How Can Diaz Trade Law Help My Company Meet FDA Requirements?

Diaz Trade Law provides assistance with pre-compliance (assisting to successfully bring your product to market in the U.S.) as well as assistance in successfully navigating FDA enforcement actions. We provide FDA compliance assistance for food, dietary supplements, alcoholic beverages, over-the-counter drugs, cosmetics, and medical devices.

Our pre-compliance services help ensure your product is marketable in the U.S., prior to entry, to assist in preventing costly delays.


FDA is the federal agency that is responsible for overseeing most of the U.S. food supply. FDA is responsible for protecting the public health by ensuring the safety and security of our nation’s food supply; this is a vital part of FDA’s mission and a primary task of FDA’s Center for Food Safety and Applied Nutrition (CFSAN).

The U.S. FDA Food Safety Modernization Act (“FSMA”) gives the FDA greater authority to prevent food safety problems and concerns and increases the agency’s enforcement powers to achieve higher rates of compliance with the law’s requirements. The FSMA also gives FDA new powers to hold imported foods to the same standards as domestic foods and to suspend food facility registration numbers for non-compliance.

The FDA has several requirements for domestic and international facilities. A significant requirement is that all domestic and foreign facilities that manufacture, process, pack, or hold food or beverages for importation or distribution in the U.S. update their registration with the FDA biennially. This must be followed to avoid suspension of your facility registration and delays upon importation.

Our pre-compliance services for food products include product and label review, U.S. Agent services for foreign food facilities registration with the FDA, and potential registrations with the FDA.

Our team ensures that:

  • Food and beverage labels comply with FDA’s laws and regulations,
  • All required nutrition and ingredient labeling requirements are included,
  • Layout and design restrictions are met,
  • You are advised of any non-compliant claims on your product, and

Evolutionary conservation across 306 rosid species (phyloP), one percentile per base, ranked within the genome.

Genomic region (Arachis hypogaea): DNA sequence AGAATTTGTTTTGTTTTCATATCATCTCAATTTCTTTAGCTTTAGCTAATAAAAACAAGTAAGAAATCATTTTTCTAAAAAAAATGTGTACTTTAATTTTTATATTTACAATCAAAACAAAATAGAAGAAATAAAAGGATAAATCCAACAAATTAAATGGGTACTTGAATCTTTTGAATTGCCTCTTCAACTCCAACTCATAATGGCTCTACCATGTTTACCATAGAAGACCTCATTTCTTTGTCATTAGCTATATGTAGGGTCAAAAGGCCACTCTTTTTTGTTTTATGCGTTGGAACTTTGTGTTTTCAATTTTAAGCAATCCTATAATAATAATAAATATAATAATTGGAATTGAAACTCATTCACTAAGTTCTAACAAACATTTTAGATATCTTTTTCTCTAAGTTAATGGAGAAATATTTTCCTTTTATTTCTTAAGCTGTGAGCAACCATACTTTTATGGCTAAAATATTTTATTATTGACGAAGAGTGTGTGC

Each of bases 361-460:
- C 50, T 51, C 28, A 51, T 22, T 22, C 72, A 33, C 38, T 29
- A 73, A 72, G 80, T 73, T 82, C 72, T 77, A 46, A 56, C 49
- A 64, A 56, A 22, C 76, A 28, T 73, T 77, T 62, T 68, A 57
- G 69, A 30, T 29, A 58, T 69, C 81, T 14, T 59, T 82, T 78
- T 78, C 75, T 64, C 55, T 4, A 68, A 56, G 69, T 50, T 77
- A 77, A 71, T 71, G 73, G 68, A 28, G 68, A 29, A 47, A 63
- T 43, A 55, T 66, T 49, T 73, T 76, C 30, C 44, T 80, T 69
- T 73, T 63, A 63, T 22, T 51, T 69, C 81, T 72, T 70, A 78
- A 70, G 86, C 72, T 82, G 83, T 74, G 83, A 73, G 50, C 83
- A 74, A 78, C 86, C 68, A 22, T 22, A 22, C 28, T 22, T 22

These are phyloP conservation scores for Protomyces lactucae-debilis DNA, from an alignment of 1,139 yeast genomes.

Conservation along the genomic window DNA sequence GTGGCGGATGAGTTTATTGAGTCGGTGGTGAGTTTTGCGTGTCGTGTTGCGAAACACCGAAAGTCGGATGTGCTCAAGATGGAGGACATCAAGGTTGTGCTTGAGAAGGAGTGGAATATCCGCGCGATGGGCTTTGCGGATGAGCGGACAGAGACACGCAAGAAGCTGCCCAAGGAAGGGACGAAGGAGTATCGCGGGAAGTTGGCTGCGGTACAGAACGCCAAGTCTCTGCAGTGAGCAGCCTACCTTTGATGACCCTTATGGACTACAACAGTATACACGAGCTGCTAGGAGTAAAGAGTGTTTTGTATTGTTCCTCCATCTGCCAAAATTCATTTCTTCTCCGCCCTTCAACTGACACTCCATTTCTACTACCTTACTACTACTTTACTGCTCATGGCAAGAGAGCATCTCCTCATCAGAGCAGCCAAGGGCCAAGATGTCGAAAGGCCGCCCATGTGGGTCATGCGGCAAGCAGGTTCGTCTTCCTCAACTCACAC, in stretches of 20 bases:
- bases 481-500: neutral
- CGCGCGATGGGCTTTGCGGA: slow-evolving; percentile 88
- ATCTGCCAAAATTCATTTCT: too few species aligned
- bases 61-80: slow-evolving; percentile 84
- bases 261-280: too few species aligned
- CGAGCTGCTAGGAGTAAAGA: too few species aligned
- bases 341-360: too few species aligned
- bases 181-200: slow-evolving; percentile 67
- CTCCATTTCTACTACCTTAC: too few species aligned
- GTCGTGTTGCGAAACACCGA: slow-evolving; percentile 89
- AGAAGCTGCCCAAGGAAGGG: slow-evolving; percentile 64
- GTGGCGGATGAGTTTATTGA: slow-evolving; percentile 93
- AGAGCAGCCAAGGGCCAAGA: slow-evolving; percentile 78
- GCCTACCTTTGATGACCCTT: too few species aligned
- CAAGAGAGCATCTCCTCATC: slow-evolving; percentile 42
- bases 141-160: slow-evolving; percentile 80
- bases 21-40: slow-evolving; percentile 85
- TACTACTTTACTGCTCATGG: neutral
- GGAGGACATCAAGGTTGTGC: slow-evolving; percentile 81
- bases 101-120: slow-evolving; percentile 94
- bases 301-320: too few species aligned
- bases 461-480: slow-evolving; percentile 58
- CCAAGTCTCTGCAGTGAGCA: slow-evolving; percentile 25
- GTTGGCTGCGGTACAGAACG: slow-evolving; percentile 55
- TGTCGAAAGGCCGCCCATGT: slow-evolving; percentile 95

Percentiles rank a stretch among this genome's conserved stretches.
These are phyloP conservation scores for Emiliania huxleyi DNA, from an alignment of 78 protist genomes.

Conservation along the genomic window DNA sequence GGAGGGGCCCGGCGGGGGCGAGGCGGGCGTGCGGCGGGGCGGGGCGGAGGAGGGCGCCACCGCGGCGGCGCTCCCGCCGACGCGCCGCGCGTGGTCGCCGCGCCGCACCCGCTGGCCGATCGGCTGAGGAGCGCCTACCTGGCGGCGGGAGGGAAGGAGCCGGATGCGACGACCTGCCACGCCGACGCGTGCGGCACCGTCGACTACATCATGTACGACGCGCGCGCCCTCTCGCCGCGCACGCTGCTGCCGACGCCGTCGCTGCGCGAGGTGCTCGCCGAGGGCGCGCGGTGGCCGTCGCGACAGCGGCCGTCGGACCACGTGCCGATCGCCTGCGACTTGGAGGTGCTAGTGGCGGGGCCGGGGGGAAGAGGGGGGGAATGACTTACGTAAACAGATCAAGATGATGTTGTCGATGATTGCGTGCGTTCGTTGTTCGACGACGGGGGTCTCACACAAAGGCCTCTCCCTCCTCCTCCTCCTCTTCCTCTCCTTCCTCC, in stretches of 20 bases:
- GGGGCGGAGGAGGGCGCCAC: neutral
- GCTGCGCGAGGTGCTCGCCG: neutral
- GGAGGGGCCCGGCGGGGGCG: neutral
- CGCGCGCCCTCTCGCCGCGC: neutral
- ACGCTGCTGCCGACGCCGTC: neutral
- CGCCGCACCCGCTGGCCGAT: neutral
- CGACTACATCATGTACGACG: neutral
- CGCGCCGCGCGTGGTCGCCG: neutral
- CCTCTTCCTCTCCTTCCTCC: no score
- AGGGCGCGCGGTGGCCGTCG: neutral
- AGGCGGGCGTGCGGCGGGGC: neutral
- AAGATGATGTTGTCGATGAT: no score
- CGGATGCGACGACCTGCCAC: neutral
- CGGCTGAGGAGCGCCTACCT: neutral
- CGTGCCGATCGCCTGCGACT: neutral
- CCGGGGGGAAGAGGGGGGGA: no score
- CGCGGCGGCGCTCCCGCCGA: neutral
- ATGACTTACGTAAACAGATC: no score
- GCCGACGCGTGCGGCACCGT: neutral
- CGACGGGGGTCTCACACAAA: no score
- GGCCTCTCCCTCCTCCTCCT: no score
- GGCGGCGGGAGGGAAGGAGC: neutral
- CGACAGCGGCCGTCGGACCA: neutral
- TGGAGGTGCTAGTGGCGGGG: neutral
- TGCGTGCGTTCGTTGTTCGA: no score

• You are advised of color additive rules and compliance with certification requirements.
  • You are meeting registration requirements
  • If you act as the Foreign Supplier Verification Program (FSVP) Importer, you have a FSVP plan in place

Foreign Supplier Verification Program (FSVP) Services

The U.S. FDA Food Safety Modernization Act (FSMA) provided the FDA greater authority to prevent unsafe food from entering the U.S. and increased the FDA’s enforcement powers. The FSMA also gave FDA the power to hold imported foods to the same standards as domestic foods and to suspend a food facilities registration for non-compliance.

One of the many requirements under FSMA is that food importers (or their agents) must develop a Foreign Supplier Verification Program (FSVP) to provide adequate assurances that their foreign suppliers are producing compliant food. Importers covered by the FSVP regulation must put in place foreign supplier verification programs (FSVPs) to verify that their foreign suppliers are producing food using processes and procedures that provide the same level of public health protection as those required under the preventive controls (for human or animal food) or produce safety regulations, as appropriate, and to ensure that the supplier’s food is not adulterated and is not misbranded with respect to allergen labeling (21 CFR 1.502(a)).

For more information on FDA requirements visit FDA’s website on importing food here.

A qualified individual must develop your FSVP. This qualified individual must have the education, training, or experience (or combination thereof) necessary to perform the activity, and must be able to read and understand the language of any records reviewed in performing an activity.

A Preventive Controls Qualified Individual (PCQI) is a person that has successfully completed adequate training or is otherwise qualified through job experience to develop and implement a food safety plan. A PCQI manages important aspects of the food safety program and ensures that preventive controls are effective and proper records are maintained. Diaz Trade Law has trained PCQI specialists that are qualified to develop, review, and/or implement your FSVP.